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Old 10-18-2009, 10:03 AM   #16
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it doesn't bother me like it does when australians develop these british accents coughahemcoughcoughkyliecoughahemahemcough
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Old 10-18-2009, 01:56 PM   #17
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It's as simple as this, you enunciate and sing words completely different than you speak them. It might be the same words, but it's almost a completely different language, the approach is completely different. It's why you can understand Ozzy and Gallaghers when they sing but not when they speak.

When you sing you try and strip away any "accent", which is why I guess some would call it "American" since our accent is much more generic than other English speaking countries.

Now there are a few exceptions, for example: country music, many country singers have no accent at all then all of a sudden a twang comes out when they start singing. Or Billy Joe from Green Day all of a sudden starts to sound English(probably due to the Sex Pistols).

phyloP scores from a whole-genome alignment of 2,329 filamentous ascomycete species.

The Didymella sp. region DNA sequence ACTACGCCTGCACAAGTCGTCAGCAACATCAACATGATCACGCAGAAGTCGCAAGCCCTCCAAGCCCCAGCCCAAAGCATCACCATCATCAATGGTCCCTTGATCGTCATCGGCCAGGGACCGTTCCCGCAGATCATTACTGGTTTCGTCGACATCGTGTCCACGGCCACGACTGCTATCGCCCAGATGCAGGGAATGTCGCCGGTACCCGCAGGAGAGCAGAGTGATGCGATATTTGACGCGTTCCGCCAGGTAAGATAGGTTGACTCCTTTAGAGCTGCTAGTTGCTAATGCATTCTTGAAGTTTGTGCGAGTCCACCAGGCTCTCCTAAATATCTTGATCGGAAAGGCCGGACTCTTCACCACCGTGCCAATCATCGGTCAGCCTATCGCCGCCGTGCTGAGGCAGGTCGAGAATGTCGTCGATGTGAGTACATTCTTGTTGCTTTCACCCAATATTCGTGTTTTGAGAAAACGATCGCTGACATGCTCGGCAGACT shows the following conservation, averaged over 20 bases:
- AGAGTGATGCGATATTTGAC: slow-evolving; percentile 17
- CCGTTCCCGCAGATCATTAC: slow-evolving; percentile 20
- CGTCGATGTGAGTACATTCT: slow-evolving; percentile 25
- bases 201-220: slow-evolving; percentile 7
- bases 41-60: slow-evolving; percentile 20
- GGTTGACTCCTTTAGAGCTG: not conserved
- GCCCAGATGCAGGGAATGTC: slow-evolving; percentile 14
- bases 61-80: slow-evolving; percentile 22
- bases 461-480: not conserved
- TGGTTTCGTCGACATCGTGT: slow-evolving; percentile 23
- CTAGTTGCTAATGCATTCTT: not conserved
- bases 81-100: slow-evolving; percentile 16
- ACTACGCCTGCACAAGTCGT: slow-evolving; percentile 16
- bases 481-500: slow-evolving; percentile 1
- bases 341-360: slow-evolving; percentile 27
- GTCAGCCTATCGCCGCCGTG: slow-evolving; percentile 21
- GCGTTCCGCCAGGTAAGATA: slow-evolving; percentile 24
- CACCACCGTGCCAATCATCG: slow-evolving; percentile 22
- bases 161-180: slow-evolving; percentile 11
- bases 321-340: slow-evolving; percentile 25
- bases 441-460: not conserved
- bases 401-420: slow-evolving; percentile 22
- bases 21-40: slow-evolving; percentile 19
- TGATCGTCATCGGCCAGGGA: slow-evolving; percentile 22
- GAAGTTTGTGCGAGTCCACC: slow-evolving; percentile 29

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Old 10-18-2009, 02:28 PM   #18
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I wouldn't call it an American accent. It's still usually non-rhotic.
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Old 10-18-2009, 02:33 PM   #19
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I think it's a non-accent, if you're american you don't really hear the accents of american people so you assume a non-accent is american. Unless I try to sing with an Irish accent, I sing in a non-accent
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Old 10-18-2009, 07:31 PM   #20